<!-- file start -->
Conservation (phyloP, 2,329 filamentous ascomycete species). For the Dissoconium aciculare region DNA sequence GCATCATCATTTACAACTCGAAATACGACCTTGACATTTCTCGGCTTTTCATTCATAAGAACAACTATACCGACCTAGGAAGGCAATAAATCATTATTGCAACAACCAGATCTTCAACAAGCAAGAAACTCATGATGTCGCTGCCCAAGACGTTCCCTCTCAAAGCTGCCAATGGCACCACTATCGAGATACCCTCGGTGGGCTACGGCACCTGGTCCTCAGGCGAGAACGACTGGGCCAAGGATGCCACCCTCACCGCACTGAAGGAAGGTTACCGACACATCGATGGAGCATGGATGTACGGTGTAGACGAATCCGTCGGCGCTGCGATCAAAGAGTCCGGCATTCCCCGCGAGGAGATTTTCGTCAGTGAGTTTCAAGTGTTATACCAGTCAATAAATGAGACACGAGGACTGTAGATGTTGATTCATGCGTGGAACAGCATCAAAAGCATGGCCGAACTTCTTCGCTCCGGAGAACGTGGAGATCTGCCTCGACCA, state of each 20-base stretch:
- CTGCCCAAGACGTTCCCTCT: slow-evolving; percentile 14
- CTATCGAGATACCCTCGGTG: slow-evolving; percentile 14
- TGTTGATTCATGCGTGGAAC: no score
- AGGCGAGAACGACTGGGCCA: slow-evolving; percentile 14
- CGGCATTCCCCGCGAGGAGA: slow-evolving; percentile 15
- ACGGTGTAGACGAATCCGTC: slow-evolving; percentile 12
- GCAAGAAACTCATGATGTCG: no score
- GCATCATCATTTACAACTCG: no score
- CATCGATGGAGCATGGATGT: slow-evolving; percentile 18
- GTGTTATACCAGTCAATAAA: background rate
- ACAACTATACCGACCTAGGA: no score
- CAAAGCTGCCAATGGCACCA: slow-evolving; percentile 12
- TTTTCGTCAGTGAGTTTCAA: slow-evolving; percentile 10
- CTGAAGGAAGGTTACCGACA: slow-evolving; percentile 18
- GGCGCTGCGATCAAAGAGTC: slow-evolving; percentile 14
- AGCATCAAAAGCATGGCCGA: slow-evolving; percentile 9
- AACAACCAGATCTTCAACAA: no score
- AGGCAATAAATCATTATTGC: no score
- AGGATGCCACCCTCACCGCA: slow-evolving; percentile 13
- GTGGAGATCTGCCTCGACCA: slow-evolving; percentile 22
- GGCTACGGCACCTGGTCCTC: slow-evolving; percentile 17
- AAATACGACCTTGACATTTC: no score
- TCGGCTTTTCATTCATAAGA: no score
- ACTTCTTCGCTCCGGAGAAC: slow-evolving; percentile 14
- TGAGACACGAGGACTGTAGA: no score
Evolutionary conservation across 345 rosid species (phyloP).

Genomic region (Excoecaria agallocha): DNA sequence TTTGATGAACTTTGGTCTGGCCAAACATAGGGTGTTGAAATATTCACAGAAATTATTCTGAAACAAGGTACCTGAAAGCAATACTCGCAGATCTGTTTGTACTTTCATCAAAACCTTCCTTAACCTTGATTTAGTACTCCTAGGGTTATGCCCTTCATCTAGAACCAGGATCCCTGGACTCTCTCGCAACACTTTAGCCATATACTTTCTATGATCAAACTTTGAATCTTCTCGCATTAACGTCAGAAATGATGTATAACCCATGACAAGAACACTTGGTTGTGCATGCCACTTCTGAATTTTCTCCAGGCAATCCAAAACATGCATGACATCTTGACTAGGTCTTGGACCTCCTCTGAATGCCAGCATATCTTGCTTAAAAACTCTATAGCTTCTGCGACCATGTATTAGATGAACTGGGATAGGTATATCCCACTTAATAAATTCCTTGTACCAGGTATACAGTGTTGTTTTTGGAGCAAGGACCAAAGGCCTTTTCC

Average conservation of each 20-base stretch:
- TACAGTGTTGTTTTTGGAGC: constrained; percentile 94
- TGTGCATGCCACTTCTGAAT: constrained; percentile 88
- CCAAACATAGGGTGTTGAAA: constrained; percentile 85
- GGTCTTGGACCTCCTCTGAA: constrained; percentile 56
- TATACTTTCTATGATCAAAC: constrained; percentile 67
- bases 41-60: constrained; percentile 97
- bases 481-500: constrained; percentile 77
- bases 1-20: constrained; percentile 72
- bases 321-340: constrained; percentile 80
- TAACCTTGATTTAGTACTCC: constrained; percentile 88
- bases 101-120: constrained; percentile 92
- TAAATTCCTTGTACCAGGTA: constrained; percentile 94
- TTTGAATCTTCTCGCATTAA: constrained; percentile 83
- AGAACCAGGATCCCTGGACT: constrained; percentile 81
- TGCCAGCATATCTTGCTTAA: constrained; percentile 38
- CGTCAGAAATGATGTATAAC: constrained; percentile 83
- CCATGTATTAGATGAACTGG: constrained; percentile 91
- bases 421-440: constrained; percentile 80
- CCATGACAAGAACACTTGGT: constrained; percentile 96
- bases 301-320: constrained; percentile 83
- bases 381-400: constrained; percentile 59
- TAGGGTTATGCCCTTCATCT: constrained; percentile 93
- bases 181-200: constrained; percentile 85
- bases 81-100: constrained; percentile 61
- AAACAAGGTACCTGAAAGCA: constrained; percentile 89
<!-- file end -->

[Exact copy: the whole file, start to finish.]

Conservation (phyloP, 2,329 filamentous ascomycete species). For the Dissoconium aciculare region DNA sequence GCATCATCATTTACAACTCGAAATACGACCTTGACATTTCTCGGCTTTTCATTCATAAGAACAACTATACCGACCTAGGAAGGCAATAAATCATTATTGCAACAACCAGATCTTCAACAAGCAAGAAACTCATGATGTCGCTGCCCAAGACGTTCCCTCTCAAAGCTGCCAATGGCACCACTATCGAGATACCCTCGGTGGGCTACGGCACCTGGTCCTCAGGCGAGAACGACTGGGCCAAGGATGCCACCCTCACCGCACTGAAGGAAGGTTACCGACACATCGATGGAGCATGGATGTACGGTGTAGACGAATCCGTCGGCGCTGCGATCAAAGAGTCCGGCATTCCCCGCGAGGAGATTTTCGTCAGTGAGTTTCAAGTGTTATACCAGTCAATAAATGAGACACGAGGACTGTAGATGTTGATTCATGCGTGGAACAGCATCAAAAGCATGGCCGAACTTCTTCGCTCCGGAGAACGTGGAGATCTGCCTCGACCA, state of each 20-base stretch:
- CTGCCCAAGACGTTCCCTCT: slow-evolving; percentile 14
- CTATCGAGATACCCTCGGTG: slow-evolving; percentile 14
- TGTTGATTCATGCGTGGAAC: no score
- AGGCGAGAACGACTGGGCCA: slow-evolving; percentile 14
- CGGCATTCCCCGCGAGGAGA: slow-evolving; percentile 15
- ACGGTGTAGACGAATCCGTC: slow-evolving; percentile 12
- GCAAGAAACTCATGATGTCG: no score
- GCATCATCATTTACAACTCG: no score
- CATCGATGGAGCATGGATGT: slow-evolving; percentile 18
- GTGTTATACCAGTCAATAAA: background rate
- ACAACTATACCGACCTAGGA: no score
- CAAAGCTGCCAATGGCACCA: slow-evolving; percentile 12
- TTTTCGTCAGTGAGTTTCAA: slow-evolving; percentile 10
- CTGAAGGAAGGTTACCGACA: slow-evolving; percentile 18
- GGCGCTGCGATCAAAGAGTC: slow-evolving; percentile 14
- AGCATCAAAAGCATGGCCGA: slow-evolving; percentile 9
- AACAACCAGATCTTCAACAA: no score
- AGGCAATAAATCATTATTGC: no score
- AGGATGCCACCCTCACCGCA: slow-evolving; percentile 13
- GTGGAGATCTGCCTCGACCA: slow-evolving; percentile 22
- GGCTACGGCACCTGGTCCTC: slow-evolving; percentile 17
- AAATACGACCTTGACATTTC: no score
- TCGGCTTTTCATTCATAAGA: no score
- ACTTCTTCGCTCCGGAGAAC: slow-evolving; percentile 14
- TGAGACACGAGGACTGTAGA: no score
Evolutionary conservation across 345 rosid species (phyloP).

Genomic region (Excoecaria agallocha): DNA sequence TTTGATGAACTTTGGTCTGGCCAAACATAGGGTGTTGAAATATTCACAGAAATTATTCTGAAACAAGGTACCTGAAAGCAATACTCGCAGATCTGTTTGTACTTTCATCAAAACCTTCCTTAACCTTGATTTAGTACTCCTAGGGTTATGCCCTTCATCTAGAACCAGGATCCCTGGACTCTCTCGCAACACTTTAGCCATATACTTTCTATGATCAAACTTTGAATCTTCTCGCATTAACGTCAGAAATGATGTATAACCCATGACAAGAACACTTGGTTGTGCATGCCACTTCTGAATTTTCTCCAGGCAATCCAAAACATGCATGACATCTTGACTAGGTCTTGGACCTCCTCTGAATGCCAGCATATCTTGCTTAAAAACTCTATAGCTTCTGCGACCATGTATTAGATGAACTGGGATAGGTATATCCCACTTAATAAATTCCTTGTACCAGGTATACAGTGTTGTTTTTGGAGCAAGGACCAAAGGCCTTTTCC

Average conservation of each 20-base stretch:
- TACAGTGTTGTTTTTGGAGC: constrained; percentile 94
- TGTGCATGCCACTTCTGAAT: constrained; percentile 88
- CCAAACATAGGGTGTTGAAA: constrained; percentile 85
- GGTCTTGGACCTCCTCTGAA: constrained; percentile 56
- TATACTTTCTATGATCAAAC: constrained; percentile 67
- bases 41-60: constrained; percentile 97
- bases 481-500: constrained; percentile 77
- bases 1-20: constrained; percentile 72
- bases 321-340: constrained; percentile 80
- TAACCTTGATTTAGTACTCC: constrained; percentile 88
- bases 101-120: constrained; percentile 92
- TAAATTCCTTGTACCAGGTA: constrained; percentile 94
- TTTGAATCTTCTCGCATTAA: constrained; percentile 83
- AGAACCAGGATCCCTGGACT: constrained; percentile 81
- TGCCAGCATATCTTGCTTAA: constrained; percentile 38
- CGTCAGAAATGATGTATAAC: constrained; percentile 83
- CCATGTATTAGATGAACTGG: constrained; percentile 91
- bases 421-440: constrained; percentile 80
- CCATGACAAGAACACTTGGT: constrained; percentile 96
- bases 301-320: constrained; percentile 83
- bases 381-400: constrained; percentile 59
- TAGGGTTATGCCCTTCATCT: constrained; percentile 93
- bases 181-200: constrained; percentile 85
- bases 81-100: constrained; percentile 61
- AAACAAGGTACCTGAAAGCA: constrained; percentile 89